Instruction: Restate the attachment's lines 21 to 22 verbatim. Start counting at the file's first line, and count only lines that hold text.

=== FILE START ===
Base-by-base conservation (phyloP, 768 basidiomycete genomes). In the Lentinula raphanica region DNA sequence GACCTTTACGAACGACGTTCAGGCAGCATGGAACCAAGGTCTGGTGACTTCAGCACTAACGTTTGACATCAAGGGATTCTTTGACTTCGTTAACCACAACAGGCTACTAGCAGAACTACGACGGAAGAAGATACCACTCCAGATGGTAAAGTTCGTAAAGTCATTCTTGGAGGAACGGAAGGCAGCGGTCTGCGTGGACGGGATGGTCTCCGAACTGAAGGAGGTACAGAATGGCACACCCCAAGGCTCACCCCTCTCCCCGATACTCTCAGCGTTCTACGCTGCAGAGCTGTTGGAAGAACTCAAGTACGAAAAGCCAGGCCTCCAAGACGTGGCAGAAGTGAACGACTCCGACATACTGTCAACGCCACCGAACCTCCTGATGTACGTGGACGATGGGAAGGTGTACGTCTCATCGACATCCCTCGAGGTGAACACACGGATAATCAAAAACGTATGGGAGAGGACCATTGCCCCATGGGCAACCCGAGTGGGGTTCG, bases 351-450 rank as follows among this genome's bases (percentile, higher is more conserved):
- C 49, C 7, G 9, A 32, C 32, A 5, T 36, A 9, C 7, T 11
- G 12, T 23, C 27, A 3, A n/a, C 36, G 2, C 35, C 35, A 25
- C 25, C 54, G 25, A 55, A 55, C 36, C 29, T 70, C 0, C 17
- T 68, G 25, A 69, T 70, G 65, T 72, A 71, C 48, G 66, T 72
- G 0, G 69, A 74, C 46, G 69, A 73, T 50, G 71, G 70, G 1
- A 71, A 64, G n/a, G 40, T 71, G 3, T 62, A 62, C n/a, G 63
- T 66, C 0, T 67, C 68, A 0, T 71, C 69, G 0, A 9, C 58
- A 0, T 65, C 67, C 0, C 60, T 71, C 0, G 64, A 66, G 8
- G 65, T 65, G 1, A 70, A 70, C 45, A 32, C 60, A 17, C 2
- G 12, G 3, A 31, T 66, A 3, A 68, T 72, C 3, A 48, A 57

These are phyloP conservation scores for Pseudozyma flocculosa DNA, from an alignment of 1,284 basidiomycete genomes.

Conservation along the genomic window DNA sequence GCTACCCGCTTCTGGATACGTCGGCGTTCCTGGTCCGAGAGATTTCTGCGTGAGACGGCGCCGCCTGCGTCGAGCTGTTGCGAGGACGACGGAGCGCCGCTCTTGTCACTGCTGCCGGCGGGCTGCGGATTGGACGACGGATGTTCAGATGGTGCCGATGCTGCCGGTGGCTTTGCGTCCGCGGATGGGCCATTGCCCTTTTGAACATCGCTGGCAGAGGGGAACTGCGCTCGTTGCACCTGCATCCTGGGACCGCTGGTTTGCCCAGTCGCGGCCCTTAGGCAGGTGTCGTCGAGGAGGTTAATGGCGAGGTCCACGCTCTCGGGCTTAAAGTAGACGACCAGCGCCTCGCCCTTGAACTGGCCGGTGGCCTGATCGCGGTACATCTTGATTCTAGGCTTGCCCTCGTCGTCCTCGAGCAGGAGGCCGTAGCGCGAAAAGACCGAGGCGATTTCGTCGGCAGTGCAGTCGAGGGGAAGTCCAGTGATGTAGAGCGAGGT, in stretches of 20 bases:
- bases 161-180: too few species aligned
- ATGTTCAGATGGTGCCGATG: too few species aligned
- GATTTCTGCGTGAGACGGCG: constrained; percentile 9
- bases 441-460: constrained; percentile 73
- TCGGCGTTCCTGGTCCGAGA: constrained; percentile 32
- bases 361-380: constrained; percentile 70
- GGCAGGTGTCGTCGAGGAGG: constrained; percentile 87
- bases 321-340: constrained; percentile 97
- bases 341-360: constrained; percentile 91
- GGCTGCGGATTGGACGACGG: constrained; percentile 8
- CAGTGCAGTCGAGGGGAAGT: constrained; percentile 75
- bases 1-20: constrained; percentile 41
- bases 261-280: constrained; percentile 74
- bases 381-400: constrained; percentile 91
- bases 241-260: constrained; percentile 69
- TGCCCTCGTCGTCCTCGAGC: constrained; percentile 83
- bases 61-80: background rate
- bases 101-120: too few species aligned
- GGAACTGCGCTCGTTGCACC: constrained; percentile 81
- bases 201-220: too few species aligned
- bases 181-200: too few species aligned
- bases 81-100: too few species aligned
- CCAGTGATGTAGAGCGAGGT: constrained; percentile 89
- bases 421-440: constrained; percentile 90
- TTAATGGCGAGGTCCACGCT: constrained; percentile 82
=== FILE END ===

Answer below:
- bases 321-340: constrained; percentile 97
- bases 341-360: constrained; percentile 91